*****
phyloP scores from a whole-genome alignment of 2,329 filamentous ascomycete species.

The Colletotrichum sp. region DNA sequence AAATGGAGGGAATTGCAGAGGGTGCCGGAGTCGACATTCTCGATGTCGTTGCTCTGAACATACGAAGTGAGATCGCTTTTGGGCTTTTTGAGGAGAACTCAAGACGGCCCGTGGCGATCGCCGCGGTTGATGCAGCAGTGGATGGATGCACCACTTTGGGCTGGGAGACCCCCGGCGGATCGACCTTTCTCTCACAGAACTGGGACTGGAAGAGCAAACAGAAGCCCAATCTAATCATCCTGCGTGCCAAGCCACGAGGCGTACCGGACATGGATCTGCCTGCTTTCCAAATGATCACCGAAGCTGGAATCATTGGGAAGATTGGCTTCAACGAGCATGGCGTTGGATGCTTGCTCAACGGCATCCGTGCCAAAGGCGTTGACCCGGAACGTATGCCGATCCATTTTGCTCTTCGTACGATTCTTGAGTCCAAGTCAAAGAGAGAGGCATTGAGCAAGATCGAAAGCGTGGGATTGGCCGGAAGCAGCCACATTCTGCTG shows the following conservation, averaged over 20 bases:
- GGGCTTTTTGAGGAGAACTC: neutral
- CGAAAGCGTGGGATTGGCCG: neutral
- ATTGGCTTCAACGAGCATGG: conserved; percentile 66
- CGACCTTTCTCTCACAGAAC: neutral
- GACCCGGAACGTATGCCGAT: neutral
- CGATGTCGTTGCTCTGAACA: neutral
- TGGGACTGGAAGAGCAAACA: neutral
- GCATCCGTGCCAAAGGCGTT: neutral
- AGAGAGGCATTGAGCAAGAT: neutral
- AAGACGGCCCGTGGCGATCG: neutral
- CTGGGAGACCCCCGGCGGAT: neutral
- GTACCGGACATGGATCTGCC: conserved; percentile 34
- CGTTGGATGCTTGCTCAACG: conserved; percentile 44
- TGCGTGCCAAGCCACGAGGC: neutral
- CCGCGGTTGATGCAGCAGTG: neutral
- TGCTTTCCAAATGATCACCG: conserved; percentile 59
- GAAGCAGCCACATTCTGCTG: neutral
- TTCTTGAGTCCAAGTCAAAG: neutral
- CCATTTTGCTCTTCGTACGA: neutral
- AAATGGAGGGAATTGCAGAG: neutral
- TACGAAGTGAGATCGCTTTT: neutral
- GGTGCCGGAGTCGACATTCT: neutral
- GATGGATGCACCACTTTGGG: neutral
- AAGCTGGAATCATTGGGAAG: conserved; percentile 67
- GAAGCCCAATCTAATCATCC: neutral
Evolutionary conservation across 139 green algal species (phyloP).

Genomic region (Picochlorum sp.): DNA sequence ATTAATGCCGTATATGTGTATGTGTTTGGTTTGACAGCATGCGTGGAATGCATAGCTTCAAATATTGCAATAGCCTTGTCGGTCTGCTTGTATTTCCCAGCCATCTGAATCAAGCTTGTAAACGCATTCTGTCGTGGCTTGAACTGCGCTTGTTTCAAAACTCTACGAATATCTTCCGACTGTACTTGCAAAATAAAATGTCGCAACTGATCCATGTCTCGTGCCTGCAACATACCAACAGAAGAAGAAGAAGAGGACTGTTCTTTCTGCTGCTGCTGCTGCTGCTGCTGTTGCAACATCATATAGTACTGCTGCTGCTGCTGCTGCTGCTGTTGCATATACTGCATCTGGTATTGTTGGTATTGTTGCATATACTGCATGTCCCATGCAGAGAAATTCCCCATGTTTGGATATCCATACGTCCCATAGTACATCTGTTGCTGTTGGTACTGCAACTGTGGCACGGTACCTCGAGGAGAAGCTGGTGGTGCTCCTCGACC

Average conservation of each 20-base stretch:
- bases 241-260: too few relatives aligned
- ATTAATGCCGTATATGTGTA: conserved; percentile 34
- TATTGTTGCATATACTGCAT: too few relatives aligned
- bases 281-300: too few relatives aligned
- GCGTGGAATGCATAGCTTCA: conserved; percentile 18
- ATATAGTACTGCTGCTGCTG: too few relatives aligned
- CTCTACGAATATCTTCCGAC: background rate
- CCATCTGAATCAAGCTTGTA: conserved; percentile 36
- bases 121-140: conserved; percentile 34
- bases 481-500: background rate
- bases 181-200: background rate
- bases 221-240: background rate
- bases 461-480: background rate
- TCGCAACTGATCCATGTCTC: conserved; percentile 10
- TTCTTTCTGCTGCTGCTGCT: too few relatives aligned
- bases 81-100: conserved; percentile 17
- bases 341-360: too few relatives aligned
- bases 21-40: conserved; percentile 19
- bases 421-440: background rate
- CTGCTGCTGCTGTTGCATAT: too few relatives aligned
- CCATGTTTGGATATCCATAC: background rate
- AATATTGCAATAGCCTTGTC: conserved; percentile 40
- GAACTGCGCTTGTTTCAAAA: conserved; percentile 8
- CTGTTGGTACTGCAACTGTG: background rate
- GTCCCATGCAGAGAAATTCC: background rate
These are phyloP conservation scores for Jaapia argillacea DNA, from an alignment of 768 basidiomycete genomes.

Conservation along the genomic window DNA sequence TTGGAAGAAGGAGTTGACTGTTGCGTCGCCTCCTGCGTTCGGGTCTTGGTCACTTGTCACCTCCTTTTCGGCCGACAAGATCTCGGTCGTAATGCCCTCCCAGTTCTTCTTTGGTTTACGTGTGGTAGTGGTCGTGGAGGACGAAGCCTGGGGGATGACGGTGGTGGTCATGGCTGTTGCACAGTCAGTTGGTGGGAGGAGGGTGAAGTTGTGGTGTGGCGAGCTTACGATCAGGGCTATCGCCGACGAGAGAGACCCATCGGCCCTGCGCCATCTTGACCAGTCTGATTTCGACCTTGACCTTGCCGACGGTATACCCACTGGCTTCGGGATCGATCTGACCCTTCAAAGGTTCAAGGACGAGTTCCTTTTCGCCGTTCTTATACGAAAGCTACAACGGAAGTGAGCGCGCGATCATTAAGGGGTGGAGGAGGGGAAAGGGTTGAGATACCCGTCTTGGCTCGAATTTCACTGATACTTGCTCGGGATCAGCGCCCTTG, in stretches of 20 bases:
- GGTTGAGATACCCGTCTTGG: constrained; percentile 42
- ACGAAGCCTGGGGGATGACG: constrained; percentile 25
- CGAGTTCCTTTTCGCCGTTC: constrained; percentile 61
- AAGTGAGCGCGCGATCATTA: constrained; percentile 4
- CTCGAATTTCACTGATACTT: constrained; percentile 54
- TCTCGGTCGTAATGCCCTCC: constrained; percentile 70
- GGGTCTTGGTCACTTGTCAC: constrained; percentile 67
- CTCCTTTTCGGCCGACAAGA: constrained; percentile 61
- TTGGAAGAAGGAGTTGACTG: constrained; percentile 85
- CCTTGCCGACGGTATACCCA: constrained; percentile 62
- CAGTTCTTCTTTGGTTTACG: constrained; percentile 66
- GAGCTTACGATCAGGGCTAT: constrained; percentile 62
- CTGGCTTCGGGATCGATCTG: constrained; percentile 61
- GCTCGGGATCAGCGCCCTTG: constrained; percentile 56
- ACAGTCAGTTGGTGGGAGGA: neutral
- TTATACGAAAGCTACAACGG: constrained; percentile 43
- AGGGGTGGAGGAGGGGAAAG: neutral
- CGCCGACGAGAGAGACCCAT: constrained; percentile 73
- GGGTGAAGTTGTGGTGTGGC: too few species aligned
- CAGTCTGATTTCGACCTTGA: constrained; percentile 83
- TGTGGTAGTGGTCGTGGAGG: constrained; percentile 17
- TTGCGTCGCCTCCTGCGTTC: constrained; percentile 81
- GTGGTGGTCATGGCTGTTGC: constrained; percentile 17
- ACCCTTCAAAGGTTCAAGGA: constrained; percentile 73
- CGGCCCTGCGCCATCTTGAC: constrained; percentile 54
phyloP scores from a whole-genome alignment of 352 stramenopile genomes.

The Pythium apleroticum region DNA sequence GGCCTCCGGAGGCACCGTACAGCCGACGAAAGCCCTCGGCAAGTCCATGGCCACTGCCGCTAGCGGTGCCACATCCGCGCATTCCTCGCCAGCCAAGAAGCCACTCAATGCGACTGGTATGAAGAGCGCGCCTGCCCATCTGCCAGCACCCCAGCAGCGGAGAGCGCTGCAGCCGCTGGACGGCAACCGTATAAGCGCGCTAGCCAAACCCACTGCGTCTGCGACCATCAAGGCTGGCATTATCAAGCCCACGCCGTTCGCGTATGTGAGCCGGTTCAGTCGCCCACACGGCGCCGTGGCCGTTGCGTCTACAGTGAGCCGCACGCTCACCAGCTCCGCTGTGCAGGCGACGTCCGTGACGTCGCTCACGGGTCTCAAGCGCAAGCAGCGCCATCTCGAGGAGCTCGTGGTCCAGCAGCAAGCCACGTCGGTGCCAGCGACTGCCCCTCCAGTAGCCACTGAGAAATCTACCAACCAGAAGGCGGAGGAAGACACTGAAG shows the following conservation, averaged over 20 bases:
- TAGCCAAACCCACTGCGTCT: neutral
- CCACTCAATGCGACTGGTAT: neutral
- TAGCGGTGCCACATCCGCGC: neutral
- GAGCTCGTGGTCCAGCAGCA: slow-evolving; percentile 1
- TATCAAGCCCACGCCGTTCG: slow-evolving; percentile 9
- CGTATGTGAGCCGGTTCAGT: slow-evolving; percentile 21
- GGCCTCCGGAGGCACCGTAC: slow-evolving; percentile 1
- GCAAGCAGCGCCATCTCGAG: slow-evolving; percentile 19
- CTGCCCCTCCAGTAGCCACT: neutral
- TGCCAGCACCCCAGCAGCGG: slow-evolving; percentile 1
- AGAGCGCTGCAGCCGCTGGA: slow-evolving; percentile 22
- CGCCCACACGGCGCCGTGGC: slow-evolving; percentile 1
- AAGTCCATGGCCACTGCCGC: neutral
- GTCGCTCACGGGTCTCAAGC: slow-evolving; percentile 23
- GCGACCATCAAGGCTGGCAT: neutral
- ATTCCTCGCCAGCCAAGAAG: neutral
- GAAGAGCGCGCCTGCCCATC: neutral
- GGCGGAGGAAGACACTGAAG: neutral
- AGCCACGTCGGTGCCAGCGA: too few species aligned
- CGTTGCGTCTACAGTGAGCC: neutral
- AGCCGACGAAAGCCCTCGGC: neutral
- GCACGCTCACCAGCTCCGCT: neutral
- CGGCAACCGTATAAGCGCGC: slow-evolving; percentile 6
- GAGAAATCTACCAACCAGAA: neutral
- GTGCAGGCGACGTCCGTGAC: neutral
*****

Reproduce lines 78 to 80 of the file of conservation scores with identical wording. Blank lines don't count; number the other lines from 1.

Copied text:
- TGTGGTAGTGGTCGTGGAGG: constrained; percentile 17
- TTGCGTCGCCTCCTGCGTTC: constrained; percentile 81
- GTGGTGGTCATGGCTGTTGC: constrained; percentile 17